In late February of 2013, I began training to be a professional wrestler. It came after putting a dream I had growing up, on hold for about 7 years. Really, on hold is not the right word, more like out of my mind what I thought was completely. But it’s amazing what the right place at the right time, at a season of life where other things lost their meaning can provide for a person.

As it turned out, the initial excitement of training only lasted a few weeks, and as I was gripped by a season of depression, training just wasn’t giving me any sense of joy. But I remember having a thought for several months. I remember thinking, “If this dream was something that was a part of a my life and brought me joy for so long, one day if I persist long enough this might just bring me joy again.”

Whether or not that thought worked or was sustaining, I’m not sure I can tell or remember. What I do remember is that I continued until 2018 (with almost a full year break in 2015-2016) when I moved to South Carolina.

It was then I continued in a new direction with a new set of expectations and goals with an invigorated sense of purpose that I believed was grounded in a call from God. If any of that interests you, this blog chronicles much of that journey, or you can ask me for a rambling, long winded, inchorent babbling version where the only hope is that I will shut down in the middle of it in order for it to come to a succinct but albeit inconclusive end.

This is quite a long introduction to say a few words on the topic of continuing on in one’s faith. To start I present a scripture:

21Once you were alienated from God and were enemies in your minds because of your evil behavior. 22 But now he has reconciled you by Christ’s physical body through death to present you holy in his sight, without blemish and free from accusation— 23 if you continue in your faith, established and firm, and do not move from the hope held out in the gospel. This is the gospel that you heard and that has been proclaimed to every creature under heaven, and of which I, Paul, have become a servant.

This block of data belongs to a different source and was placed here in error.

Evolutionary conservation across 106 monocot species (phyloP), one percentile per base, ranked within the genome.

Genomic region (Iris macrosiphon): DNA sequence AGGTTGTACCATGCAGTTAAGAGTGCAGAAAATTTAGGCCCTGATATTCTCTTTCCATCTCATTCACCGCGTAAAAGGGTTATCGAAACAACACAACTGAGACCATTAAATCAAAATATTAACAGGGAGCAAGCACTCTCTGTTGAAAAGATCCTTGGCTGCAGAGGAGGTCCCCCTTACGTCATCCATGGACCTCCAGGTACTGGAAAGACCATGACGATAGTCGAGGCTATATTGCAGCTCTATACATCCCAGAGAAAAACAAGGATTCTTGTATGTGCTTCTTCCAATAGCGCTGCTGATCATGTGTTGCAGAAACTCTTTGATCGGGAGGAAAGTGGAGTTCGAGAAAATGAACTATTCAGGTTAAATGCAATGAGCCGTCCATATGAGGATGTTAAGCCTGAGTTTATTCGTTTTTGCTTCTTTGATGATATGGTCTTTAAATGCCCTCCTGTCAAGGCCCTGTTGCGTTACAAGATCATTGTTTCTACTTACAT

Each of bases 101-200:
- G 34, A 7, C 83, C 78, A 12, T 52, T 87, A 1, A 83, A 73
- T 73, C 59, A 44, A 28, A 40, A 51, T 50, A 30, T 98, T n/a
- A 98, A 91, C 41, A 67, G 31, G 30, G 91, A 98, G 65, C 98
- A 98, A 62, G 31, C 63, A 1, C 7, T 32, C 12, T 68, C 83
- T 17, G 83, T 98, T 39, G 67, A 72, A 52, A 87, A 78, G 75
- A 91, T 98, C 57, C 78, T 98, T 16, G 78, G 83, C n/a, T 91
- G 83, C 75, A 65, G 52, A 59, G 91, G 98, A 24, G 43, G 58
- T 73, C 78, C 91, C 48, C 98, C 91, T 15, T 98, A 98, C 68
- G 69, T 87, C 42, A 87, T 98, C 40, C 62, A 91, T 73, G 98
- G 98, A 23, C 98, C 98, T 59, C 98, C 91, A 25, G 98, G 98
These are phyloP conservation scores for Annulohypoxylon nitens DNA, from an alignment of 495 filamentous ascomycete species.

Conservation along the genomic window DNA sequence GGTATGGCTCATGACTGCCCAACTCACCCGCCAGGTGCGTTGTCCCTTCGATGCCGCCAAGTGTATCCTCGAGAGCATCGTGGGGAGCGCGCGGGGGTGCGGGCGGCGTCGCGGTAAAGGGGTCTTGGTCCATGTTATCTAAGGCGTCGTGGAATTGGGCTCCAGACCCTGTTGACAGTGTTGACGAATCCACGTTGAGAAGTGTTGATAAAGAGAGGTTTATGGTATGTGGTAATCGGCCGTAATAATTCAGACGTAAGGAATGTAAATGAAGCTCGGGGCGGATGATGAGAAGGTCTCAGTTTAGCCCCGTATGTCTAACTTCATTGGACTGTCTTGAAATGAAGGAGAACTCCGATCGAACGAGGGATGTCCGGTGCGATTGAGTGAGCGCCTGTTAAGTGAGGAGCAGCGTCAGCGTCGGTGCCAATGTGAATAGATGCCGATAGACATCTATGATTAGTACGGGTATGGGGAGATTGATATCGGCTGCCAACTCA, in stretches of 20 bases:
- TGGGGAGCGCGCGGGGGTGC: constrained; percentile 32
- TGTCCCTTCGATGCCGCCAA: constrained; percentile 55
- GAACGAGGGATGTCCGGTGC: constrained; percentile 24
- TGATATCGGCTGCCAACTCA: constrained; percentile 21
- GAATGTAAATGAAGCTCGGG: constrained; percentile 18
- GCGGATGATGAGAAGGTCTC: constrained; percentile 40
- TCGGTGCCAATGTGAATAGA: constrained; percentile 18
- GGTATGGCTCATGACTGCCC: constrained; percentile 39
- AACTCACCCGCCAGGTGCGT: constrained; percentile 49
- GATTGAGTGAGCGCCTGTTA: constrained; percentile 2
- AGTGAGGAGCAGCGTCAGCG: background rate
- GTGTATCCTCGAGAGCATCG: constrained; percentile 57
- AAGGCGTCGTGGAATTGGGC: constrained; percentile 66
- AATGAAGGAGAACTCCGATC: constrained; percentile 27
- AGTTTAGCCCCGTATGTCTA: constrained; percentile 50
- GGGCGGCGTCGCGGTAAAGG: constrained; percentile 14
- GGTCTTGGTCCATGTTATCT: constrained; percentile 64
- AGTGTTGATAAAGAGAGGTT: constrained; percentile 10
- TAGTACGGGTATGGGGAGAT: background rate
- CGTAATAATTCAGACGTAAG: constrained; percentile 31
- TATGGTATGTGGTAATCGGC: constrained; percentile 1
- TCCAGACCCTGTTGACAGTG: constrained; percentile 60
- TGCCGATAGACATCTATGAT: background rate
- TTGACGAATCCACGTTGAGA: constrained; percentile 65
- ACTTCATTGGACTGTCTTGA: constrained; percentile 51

Colossians 1:21-23

I have been struck by the conditionality of Paul’s words. To expound on the supremacy of Christ just prior, and to follow the verses above by proclaiming that Paul rejoices to share in sufferings, he seems to say “in your reconciliation you could stop or move on from your hope, the same hope that was meant to be an anchor to your soul; you could cut ties with.”

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He puts forth the condition of cutting ties in a sandwich by way of reminder of a former alienation and enmity brought about by evil behavior. He also reminds us that the way God presents you now is as holy an pure and without blemish unable to be accused and that there is unimaginable possibilities in the hope of the gospel. Even still there in the middle is an “if you continue in your faith.”

And what makes us want to not continue is hardly ever what one might think actually could. The New Testament seems to be strongly convinced that persecution would not stop followers of Jesus from continuing. The writers seem far more convinced that false doctrine leading to false beliefs is far more likely to lead believers astray than persecution. There is almost this assumption/guarentee of persecution, whereas false doctrine/teaching has to be entertained, has to find a willing ear. And this according to the New Testament is far greater catalyst in the turn towards no longer continuing than anything else I can think of.

I think the reason people turn to false beliefs is due to palpability. There is something in what is being believed that is easier or more conducive to living life a certain way than if they kept a grasp on truth. Anything to avoid the disruption of comfortability or status. But to continue on in faith, means saying yes to who (Jesus) you barely know and what you may have not have the faintest grasp of what is involved (the works prepared to do beforehand).

If we want to follow Jesus, expecting the upending of sensibilities is what we signed up for; alongside it is a steadfast promise that we will be kept and loved and forgiven upon confession and our efforts to continue to turn from darkness toward delight in Jesus.

Will you continue? What do you believe that is convenient but untrue? What do I believe that keeps me comfortable yet unwilling to look foolish in faith? Who am I continuing for? and what do I need to do with the ministry of reconicliation God has entrusted to me as an ambassador of the kingdom? So many answers to these questions I know in part, or hardly at all, but in choosing to continue, I establish myself in hope.

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